Related Paintings of :. | Transfiguration of Christ | Drei Tiere | The Weald of Kent | Mont Sainte-Victoire Seen from Bibemus | Saint Mammes am Morgen |
Related Artists:Albert goodwin,r.w.s
English painter. During the early 1860s Goodwin studied with Arthur Hughes and Ford Madox Brown, who predicted that his pupil would become 'one of the greatest landscape painters of the age'. Hughes and Brown impressed on Goodwin the Pre-Raphaelite principles of high finish, vivid colour and working directly from nature that inform his early landscape style, Giovanni Ghisolfi
Italian Painter ,
He first trained with his uncle, Antonio Volpino. In 1650, together with his friend Antonio Busca, he travelled to Rome, where he studied the great compositions of Pietro da Cortona and for some time frequented the studio of Salvator Rosa. In 1661 he returned to Lombardy and worked at the Certosa di Pavia, decorating a whole chapel with frescoes showing Legends of St Benedict (in situ), and later providing a canvas of St Bruno, which is now in the Certosa library. In the background of this picture Ghisolfi painted a sloping landscape in a style very close to that of Pietro da Cortona. In the following years he evidently established a reputation for landscape paintings with architecture and ancient ruins. In 1664 he was called to Vicenza to execute, in the Palazzo Trissino Baston and the Palazzo Giustiniani Baggio, an extensive series of decorative landscape frescoes (partially destr.; known through photographs). Numerous preparatory drawings for these exist (Haarlem, Teylers Mus.; Windsor Castle, Berks, Royal Col.). In the same period Ghisolfi collaborated with Antonio Busca on a series of decorative frescoes in the gallery of Palazzo Borromeo Arese at Cesano Maderno, near Milan, and later, with Federico Bianchi, in the Villa Litta Modigliani (1680) at Varese. Both these works have been gravely damaged by decay and later repaintings. MASSYS, Quentin
Flemish Northern Renaissance Painter, ca.1465-1530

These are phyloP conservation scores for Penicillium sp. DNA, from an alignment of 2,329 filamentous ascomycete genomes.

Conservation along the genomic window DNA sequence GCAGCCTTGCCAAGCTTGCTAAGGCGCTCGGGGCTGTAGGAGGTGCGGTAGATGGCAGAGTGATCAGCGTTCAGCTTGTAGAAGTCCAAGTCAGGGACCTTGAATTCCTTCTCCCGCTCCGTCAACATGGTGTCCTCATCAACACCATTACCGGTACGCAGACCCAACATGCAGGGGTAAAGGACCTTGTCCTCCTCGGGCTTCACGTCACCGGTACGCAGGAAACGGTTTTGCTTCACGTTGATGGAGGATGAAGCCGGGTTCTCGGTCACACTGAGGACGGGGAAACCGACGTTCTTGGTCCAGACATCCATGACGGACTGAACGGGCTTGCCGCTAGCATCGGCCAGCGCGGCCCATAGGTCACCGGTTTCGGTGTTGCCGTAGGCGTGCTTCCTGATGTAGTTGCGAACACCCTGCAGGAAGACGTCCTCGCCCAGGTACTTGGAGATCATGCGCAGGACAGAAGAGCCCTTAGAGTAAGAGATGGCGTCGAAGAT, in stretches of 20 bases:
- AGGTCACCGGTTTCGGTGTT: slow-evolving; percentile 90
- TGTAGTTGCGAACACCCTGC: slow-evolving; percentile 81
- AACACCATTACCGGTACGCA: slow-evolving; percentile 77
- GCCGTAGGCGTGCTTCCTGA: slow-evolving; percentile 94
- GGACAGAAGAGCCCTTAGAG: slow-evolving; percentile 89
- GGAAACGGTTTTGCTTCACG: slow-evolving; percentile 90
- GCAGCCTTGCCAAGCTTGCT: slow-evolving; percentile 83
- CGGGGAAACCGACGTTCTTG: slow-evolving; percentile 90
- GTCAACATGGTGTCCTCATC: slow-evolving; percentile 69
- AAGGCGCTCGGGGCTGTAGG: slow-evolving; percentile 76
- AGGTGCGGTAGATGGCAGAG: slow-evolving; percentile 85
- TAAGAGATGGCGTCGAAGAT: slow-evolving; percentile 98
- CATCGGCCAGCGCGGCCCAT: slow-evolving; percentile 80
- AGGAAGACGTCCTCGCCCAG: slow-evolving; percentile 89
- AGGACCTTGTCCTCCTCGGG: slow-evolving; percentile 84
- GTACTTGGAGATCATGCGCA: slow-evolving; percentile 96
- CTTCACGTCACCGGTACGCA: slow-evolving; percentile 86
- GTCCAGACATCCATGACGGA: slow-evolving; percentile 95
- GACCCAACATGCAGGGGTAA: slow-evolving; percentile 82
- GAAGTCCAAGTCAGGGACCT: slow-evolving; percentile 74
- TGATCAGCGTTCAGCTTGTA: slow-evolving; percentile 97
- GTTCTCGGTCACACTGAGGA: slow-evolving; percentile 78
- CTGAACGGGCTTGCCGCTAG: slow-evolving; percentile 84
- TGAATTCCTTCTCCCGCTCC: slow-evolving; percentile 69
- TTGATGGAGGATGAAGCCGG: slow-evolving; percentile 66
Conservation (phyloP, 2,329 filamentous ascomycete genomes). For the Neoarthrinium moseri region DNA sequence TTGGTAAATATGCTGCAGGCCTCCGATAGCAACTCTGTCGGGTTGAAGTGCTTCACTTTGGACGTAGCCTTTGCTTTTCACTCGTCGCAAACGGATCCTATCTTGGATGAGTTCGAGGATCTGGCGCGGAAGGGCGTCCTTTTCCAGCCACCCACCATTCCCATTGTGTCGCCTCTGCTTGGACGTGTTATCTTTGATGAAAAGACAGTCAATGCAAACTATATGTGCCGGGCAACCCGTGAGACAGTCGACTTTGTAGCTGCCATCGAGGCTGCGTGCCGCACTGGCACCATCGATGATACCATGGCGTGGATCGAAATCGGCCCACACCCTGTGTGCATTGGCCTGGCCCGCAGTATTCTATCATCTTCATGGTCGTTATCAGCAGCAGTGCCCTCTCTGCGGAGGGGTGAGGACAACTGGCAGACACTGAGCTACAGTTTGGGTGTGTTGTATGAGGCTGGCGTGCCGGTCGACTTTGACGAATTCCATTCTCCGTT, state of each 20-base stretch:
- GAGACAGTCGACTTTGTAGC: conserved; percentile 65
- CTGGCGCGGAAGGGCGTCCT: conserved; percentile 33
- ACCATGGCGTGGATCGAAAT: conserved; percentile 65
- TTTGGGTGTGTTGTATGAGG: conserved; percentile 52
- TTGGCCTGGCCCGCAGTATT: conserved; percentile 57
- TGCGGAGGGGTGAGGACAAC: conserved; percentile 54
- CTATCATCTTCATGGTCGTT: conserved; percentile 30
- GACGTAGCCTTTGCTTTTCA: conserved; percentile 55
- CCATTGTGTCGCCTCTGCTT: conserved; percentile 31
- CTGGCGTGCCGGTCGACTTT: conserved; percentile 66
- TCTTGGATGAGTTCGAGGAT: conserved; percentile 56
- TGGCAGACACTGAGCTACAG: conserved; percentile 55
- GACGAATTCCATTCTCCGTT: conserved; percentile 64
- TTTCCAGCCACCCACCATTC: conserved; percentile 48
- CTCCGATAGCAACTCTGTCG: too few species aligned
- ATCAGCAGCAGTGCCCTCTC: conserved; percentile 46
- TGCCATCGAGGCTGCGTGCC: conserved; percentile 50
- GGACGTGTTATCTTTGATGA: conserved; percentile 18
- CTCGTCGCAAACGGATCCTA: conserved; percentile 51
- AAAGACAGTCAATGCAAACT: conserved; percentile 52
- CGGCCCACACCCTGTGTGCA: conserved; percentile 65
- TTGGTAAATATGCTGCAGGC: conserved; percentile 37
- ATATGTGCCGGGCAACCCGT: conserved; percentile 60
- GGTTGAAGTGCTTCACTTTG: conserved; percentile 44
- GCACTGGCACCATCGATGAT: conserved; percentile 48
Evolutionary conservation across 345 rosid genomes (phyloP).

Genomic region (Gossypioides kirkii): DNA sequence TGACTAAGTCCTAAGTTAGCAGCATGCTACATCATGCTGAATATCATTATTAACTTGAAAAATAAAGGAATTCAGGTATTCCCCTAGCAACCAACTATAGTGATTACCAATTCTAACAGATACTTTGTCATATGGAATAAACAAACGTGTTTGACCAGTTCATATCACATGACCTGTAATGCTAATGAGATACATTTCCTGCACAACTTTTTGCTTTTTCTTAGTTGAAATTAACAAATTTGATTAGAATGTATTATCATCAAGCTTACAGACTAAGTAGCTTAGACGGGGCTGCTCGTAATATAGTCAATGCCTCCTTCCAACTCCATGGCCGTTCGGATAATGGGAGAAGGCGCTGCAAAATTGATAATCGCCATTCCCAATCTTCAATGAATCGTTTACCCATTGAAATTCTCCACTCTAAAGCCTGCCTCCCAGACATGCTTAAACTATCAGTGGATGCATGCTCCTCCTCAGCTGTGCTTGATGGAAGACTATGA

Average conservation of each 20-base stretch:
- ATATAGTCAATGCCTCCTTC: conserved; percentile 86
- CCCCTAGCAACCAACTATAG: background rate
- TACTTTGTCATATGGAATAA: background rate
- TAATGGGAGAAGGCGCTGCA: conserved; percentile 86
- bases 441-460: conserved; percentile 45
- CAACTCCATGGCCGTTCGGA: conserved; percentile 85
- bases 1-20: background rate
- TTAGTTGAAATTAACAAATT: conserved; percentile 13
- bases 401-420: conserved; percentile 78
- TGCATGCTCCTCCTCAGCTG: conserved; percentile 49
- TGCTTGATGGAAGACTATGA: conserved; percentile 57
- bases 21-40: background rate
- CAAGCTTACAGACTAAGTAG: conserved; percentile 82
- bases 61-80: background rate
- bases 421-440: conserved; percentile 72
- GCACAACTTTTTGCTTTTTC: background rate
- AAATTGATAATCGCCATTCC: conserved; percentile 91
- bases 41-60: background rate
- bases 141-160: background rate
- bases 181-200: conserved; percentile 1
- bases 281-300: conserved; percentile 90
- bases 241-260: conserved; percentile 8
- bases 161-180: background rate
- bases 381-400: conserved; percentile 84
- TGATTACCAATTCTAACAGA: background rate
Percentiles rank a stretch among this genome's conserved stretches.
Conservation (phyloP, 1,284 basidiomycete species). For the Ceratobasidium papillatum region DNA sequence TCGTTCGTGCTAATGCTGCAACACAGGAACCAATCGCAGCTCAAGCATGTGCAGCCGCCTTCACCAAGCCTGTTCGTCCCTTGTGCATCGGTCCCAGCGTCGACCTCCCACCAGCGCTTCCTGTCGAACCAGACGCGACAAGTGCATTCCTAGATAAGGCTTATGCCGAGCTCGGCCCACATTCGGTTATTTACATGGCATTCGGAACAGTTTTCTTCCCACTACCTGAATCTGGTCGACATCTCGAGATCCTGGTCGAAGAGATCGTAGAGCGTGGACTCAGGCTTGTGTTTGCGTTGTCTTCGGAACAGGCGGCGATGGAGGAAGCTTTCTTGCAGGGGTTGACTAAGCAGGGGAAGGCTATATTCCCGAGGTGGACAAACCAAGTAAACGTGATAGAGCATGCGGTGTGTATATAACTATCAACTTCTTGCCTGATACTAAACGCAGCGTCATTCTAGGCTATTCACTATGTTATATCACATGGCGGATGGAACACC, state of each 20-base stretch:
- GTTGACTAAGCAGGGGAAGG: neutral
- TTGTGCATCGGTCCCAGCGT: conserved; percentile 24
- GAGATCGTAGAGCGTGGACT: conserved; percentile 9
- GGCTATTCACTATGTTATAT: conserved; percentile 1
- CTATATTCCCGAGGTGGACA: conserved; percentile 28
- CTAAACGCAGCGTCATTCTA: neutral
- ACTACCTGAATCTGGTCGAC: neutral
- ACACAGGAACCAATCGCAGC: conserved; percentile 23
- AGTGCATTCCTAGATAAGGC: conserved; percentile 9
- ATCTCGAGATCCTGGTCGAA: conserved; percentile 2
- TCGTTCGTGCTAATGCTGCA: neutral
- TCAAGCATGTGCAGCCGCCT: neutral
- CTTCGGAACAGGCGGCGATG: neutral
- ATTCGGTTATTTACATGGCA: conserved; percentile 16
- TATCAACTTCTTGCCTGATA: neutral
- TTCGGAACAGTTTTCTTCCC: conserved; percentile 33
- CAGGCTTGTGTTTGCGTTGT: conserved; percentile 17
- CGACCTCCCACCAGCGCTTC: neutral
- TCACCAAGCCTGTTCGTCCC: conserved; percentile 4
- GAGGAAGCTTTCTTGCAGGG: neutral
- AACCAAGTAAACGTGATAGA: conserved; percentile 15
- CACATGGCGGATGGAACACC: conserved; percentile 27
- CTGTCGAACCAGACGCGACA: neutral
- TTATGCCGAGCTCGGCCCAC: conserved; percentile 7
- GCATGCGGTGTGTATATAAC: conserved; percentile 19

Quentin Massys, also spelled Matsys or Metsys, was born in Louvain, the son of a blacksmith. He is traditionally thought to have been trained in that craft by his father. Art in Louvain while Massys was growing up was dominated by Dirk Bouts. Massys became a member of the painters' guild in Antwerp in 1491 and died there in 1530. He represented a current of painting that flourished in Antwerp at this time of its sudden new prosperity. Erwin Panofsky (1953) described this trend, "archaism of around 1500," as "a prelude to, in fact a fact of, the Renaissance in Netherlandish painting," which prevailed in the southern Netherlands. The monumental Enthroned Madonna (Brussels), an early work by Massys, has features recalling both Robert Campin and Jan van Eyck. The central panel of Massys' imposing St. Anne Altarpiece, or the Holy Kinship (Brussels), which was commissioned for the church of St-Pierre in Louvain in 1507 and signed and dated 1509, has a prototype in the Holy Kinship of Geertgen tot Sint Jans. Even the physical types and costumes in Massys' version refer to Geertgen's. But Massys placed his rhythmically balanced figure groups in a domed, arcaded loggia that in architectural style appears to be reaching for a Renaissance vocabulary it cannot quite attain; certainly the architecture evokes a later period than that represented by the Gothic throne of the Enthroned Madonna. The calm and restraint of the St. Anne Altarpiece are replaced by heightened emotional expression in the next important painting by Massys that can be firmly dated, the Deposition triptych (Antwerp). This was commissioned in 1508 by the guild of joiners in Antwerp for their chapel in the Cathedral; Massys completed the composition in 1511. It was inspired by Rogier van der Weyden's great Deposition, which was in the church of St-Pierre in Louvain in Massys' time, and also quotes from Rogier's Entombment. Massys painted genre subjects, possibly with emblematic meaning, such as A Money Changer and His Wife, which belonged to a Netherlandish tradition that maintained its popularity right through the 17th century. In portraiture he made significant contributions. His pair of portraits of Erasmus and Petrus Aegidius, painted in 1517 for Sir Thomas More, set the pattern for representations of the scholar in his study.